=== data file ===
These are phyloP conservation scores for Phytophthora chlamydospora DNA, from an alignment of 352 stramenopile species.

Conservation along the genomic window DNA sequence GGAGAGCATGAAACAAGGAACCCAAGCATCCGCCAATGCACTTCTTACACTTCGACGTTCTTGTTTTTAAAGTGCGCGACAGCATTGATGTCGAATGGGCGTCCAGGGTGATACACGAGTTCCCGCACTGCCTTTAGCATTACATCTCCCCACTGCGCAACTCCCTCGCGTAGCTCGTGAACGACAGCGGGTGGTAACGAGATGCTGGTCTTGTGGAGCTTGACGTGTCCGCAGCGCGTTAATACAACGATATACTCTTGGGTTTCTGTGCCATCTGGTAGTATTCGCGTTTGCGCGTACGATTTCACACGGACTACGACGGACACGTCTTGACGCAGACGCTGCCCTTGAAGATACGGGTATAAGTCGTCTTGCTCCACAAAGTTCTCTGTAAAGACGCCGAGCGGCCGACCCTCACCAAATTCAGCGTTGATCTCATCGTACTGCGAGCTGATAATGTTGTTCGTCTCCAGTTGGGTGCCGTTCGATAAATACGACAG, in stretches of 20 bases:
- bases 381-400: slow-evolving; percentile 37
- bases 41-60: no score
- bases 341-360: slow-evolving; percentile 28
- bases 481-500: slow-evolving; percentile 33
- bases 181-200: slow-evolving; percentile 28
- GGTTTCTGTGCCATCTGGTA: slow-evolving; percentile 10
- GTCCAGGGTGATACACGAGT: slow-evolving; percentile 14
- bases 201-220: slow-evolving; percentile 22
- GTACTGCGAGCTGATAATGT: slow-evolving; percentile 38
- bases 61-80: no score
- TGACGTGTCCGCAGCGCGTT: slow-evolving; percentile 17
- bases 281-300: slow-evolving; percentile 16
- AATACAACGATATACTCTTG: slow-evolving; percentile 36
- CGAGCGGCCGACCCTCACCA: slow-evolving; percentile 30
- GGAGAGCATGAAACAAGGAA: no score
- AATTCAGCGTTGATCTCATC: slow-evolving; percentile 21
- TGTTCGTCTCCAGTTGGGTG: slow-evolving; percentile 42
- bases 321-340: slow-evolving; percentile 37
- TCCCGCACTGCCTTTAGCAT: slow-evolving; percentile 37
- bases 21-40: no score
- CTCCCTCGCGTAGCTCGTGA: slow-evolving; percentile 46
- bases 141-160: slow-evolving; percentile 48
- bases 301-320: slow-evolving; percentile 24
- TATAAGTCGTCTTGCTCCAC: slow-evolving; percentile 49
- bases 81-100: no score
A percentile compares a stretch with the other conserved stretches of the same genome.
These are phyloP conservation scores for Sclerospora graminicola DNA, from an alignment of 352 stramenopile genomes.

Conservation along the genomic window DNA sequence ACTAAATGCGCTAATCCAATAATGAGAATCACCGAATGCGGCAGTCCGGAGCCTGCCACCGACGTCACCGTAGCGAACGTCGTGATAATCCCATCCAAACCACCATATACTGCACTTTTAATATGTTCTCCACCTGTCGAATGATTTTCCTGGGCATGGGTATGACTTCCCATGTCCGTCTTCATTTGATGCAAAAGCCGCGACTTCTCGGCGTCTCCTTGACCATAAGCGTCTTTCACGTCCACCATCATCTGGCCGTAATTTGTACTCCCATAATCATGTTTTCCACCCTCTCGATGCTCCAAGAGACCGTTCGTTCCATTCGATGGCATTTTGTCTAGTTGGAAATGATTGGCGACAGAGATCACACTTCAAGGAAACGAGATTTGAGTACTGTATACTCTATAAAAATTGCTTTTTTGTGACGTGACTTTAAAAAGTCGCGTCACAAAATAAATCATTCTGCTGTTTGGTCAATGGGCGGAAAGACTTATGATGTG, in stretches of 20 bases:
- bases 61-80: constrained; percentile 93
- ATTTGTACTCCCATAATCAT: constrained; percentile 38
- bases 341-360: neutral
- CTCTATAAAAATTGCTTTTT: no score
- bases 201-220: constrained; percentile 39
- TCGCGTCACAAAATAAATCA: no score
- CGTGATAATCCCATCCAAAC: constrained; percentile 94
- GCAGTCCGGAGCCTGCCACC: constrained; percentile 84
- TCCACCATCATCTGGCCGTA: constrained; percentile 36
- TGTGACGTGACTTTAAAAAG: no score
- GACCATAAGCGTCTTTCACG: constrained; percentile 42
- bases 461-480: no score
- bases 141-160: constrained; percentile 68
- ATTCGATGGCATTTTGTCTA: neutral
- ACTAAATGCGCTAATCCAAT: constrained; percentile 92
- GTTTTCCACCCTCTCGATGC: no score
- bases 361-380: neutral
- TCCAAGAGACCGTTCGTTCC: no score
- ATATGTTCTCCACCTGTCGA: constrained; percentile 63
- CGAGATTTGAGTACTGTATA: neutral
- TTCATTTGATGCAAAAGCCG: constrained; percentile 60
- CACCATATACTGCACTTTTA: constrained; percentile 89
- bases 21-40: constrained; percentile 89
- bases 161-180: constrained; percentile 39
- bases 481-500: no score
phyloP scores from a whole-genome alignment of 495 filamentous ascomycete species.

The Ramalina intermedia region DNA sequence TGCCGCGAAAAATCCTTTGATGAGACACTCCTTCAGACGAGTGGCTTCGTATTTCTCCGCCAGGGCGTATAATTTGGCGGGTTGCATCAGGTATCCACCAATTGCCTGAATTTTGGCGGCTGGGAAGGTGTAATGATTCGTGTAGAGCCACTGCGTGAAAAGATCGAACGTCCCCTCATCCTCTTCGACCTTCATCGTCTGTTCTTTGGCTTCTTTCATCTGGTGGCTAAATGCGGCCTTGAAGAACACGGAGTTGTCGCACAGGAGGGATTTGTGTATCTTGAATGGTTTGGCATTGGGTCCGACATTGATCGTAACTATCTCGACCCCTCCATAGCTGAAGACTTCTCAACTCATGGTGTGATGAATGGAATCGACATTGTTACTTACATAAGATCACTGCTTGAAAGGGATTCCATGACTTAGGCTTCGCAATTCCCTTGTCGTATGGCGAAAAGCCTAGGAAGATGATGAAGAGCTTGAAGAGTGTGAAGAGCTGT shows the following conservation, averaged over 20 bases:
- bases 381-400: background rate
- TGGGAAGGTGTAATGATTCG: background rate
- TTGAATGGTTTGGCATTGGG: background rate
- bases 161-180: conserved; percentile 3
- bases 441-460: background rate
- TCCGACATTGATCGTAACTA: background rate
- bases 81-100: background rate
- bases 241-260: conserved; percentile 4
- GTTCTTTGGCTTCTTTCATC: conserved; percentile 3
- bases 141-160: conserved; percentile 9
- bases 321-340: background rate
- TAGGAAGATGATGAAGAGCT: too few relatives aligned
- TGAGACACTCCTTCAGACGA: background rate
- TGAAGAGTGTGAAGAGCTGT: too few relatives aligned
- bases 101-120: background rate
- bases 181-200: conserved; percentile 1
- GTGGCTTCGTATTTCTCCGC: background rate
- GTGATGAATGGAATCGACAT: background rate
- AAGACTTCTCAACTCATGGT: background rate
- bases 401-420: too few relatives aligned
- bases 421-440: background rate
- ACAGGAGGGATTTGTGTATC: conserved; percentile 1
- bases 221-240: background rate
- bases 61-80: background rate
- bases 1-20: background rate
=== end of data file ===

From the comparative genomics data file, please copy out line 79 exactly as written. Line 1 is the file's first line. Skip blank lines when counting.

- ACAGGAGGGATTTGTGTATC: conserved; percentile 1